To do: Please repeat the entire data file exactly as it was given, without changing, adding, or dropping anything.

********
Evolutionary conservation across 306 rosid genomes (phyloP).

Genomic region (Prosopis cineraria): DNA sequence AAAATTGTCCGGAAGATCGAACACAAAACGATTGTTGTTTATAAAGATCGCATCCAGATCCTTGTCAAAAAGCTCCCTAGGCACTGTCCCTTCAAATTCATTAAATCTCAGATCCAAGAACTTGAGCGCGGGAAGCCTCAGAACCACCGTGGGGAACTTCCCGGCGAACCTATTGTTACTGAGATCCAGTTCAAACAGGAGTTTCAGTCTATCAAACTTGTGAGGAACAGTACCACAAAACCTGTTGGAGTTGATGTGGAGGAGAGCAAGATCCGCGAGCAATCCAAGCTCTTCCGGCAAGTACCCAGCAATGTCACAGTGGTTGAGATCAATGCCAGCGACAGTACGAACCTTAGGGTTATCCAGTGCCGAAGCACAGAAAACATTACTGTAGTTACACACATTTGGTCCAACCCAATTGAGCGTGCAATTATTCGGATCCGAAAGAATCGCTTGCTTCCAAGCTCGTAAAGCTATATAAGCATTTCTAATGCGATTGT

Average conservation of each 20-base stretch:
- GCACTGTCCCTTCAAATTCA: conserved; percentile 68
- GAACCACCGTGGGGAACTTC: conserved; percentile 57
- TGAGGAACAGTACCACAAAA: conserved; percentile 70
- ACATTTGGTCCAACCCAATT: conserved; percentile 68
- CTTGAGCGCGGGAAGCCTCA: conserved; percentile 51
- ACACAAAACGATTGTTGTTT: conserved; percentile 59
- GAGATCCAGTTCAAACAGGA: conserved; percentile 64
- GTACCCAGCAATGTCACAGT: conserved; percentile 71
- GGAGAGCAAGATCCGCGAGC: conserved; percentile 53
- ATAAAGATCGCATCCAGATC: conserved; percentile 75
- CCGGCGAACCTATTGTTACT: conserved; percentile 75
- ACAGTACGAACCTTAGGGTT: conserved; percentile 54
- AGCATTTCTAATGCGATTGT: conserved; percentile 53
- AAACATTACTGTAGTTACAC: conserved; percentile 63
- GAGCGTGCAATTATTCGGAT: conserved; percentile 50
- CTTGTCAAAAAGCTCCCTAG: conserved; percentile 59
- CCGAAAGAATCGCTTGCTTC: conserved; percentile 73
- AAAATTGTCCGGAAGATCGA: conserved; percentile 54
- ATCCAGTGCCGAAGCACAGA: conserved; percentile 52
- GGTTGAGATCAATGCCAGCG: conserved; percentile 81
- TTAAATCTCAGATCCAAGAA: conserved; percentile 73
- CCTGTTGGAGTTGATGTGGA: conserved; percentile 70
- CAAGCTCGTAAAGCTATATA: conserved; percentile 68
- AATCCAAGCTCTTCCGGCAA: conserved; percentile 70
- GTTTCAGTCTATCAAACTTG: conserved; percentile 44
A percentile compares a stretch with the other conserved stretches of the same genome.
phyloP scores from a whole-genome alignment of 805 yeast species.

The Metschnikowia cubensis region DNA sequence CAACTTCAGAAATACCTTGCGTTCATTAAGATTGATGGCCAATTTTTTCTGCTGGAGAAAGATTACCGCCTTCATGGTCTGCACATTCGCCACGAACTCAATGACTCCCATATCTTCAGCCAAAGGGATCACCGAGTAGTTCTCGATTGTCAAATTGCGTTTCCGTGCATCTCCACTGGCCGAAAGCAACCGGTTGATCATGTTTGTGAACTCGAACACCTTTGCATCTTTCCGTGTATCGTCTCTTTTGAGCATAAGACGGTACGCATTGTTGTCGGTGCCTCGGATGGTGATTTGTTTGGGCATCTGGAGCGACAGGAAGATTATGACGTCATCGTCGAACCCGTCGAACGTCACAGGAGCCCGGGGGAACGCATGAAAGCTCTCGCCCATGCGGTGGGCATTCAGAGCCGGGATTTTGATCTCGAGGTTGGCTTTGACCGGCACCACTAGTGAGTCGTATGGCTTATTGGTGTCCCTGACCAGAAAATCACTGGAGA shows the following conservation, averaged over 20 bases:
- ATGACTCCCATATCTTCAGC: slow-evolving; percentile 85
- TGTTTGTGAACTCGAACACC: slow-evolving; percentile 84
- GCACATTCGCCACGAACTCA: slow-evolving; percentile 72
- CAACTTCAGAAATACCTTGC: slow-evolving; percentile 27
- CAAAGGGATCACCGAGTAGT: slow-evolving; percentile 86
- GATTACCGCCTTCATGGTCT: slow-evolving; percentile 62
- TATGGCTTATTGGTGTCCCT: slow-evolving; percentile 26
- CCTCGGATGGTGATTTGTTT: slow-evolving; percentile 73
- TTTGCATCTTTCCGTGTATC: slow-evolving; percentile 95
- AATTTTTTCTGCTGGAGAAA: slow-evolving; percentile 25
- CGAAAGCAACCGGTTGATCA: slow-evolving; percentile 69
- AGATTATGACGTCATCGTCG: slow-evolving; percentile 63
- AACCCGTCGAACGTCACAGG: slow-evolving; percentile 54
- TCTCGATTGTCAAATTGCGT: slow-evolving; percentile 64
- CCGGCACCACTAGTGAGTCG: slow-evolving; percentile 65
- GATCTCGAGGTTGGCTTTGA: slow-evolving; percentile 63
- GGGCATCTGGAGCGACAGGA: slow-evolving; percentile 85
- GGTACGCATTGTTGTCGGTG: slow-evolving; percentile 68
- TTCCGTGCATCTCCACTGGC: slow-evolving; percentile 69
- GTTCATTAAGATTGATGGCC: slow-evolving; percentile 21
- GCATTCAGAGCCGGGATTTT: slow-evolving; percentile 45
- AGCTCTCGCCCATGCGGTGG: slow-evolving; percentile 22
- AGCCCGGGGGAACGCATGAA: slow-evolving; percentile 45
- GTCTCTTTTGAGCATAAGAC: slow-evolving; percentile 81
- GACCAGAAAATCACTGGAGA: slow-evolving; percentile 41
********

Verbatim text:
Evolutionary conservation across 306 rosid genomes (phyloP).

Genomic region (Prosopis cineraria): DNA sequence AAAATTGTCCGGAAGATCGAACACAAAACGATTGTTGTTTATAAAGATCGCATCCAGATCCTTGTCAAAAAGCTCCCTAGGCACTGTCCCTTCAAATTCATTAAATCTCAGATCCAAGAACTTGAGCGCGGGAAGCCTCAGAACCACCGTGGGGAACTTCCCGGCGAACCTATTGTTACTGAGATCCAGTTCAAACAGGAGTTTCAGTCTATCAAACTTGTGAGGAACAGTACCACAAAACCTGTTGGAGTTGATGTGGAGGAGAGCAAGATCCGCGAGCAATCCAAGCTCTTCCGGCAAGTACCCAGCAATGTCACAGTGGTTGAGATCAATGCCAGCGACAGTACGAACCTTAGGGTTATCCAGTGCCGAAGCACAGAAAACATTACTGTAGTTACACACATTTGGTCCAACCCAATTGAGCGTGCAATTATTCGGATCCGAAAGAATCGCTTGCTTCCAAGCTCGTAAAGCTATATAAGCATTTCTAATGCGATTGT

Average conservation of each 20-base stretch:
- GCACTGTCCCTTCAAATTCA: conserved; percentile 68
- GAACCACCGTGGGGAACTTC: conserved; percentile 57
- TGAGGAACAGTACCACAAAA: conserved; percentile 70
- ACATTTGGTCCAACCCAATT: conserved; percentile 68
- CTTGAGCGCGGGAAGCCTCA: conserved; percentile 51
- ACACAAAACGATTGTTGTTT: conserved; percentile 59
- GAGATCCAGTTCAAACAGGA: conserved; percentile 64
- GTACCCAGCAATGTCACAGT: conserved; percentile 71
- GGAGAGCAAGATCCGCGAGC: conserved; percentile 53
- ATAAAGATCGCATCCAGATC: conserved; percentile 75
- CCGGCGAACCTATTGTTACT: conserved; percentile 75
- ACAGTACGAACCTTAGGGTT: conserved; percentile 54
- AGCATTTCTAATGCGATTGT: conserved; percentile 53
- AAACATTACTGTAGTTACAC: conserved; percentile 63
- GAGCGTGCAATTATTCGGAT: conserved; percentile 50
- CTTGTCAAAAAGCTCCCTAG: conserved; percentile 59
- CCGAAAGAATCGCTTGCTTC: conserved; percentile 73
- AAAATTGTCCGGAAGATCGA: conserved; percentile 54
- ATCCAGTGCCGAAGCACAGA: conserved; percentile 52
- GGTTGAGATCAATGCCAGCG: conserved; percentile 81
- TTAAATCTCAGATCCAAGAA: conserved; percentile 73
- CCTGTTGGAGTTGATGTGGA: conserved; percentile 70
- CAAGCTCGTAAAGCTATATA: conserved; percentile 68
- AATCCAAGCTCTTCCGGCAA: conserved; percentile 70
- GTTTCAGTCTATCAAACTTG: conserved; percentile 44
A percentile compares a stretch with the other conserved stretches of the same genome.
phyloP scores from a whole-genome alignment of 805 yeast species.

The Metschnikowia cubensis region DNA sequence CAACTTCAGAAATACCTTGCGTTCATTAAGATTGATGGCCAATTTTTTCTGCTGGAGAAAGATTACCGCCTTCATGGTCTGCACATTCGCCACGAACTCAATGACTCCCATATCTTCAGCCAAAGGGATCACCGAGTAGTTCTCGATTGTCAAATTGCGTTTCCGTGCATCTCCACTGGCCGAAAGCAACCGGTTGATCATGTTTGTGAACTCGAACACCTTTGCATCTTTCCGTGTATCGTCTCTTTTGAGCATAAGACGGTACGCATTGTTGTCGGTGCCTCGGATGGTGATTTGTTTGGGCATCTGGAGCGACAGGAAGATTATGACGTCATCGTCGAACCCGTCGAACGTCACAGGAGCCCGGGGGAACGCATGAAAGCTCTCGCCCATGCGGTGGGCATTCAGAGCCGGGATTTTGATCTCGAGGTTGGCTTTGACCGGCACCACTAGTGAGTCGTATGGCTTATTGGTGTCCCTGACCAGAAAATCACTGGAGA shows the following conservation, averaged over 20 bases:
- ATGACTCCCATATCTTCAGC: slow-evolving; percentile 85
- TGTTTGTGAACTCGAACACC: slow-evolving; percentile 84
- GCACATTCGCCACGAACTCA: slow-evolving; percentile 72
- CAACTTCAGAAATACCTTGC: slow-evolving; percentile 27
- CAAAGGGATCACCGAGTAGT: slow-evolving; percentile 86
- GATTACCGCCTTCATGGTCT: slow-evolving; percentile 62
- TATGGCTTATTGGTGTCCCT: slow-evolving; percentile 26
- CCTCGGATGGTGATTTGTTT: slow-evolving; percentile 73
- TTTGCATCTTTCCGTGTATC: slow-evolving; percentile 95
- AATTTTTTCTGCTGGAGAAA: slow-evolving; percentile 25
- CGAAAGCAACCGGTTGATCA: slow-evolving; percentile 69
- AGATTATGACGTCATCGTCG: slow-evolving; percentile 63
- AACCCGTCGAACGTCACAGG: slow-evolving; percentile 54
- TCTCGATTGTCAAATTGCGT: slow-evolving; percentile 64
- CCGGCACCACTAGTGAGTCG: slow-evolving; percentile 65
- GATCTCGAGGTTGGCTTTGA: slow-evolving; percentile 63
- GGGCATCTGGAGCGACAGGA: slow-evolving; percentile 85
- GGTACGCATTGTTGTCGGTG: slow-evolving; percentile 68
- TTCCGTGCATCTCCACTGGC: slow-evolving; percentile 69
- GTTCATTAAGATTGATGGCC: slow-evolving; percentile 21
- GCATTCAGAGCCGGGATTTT: slow-evolving; percentile 45
- AGCTCTCGCCCATGCGGTGG: slow-evolving; percentile 22
- AGCCCGGGGGAACGCATGAA: slow-evolving; percentile 45
- GTCTCTTTTGAGCATAAGAC: slow-evolving; percentile 81
- GACCAGAAAATCACTGGAGA: slow-evolving; percentile 41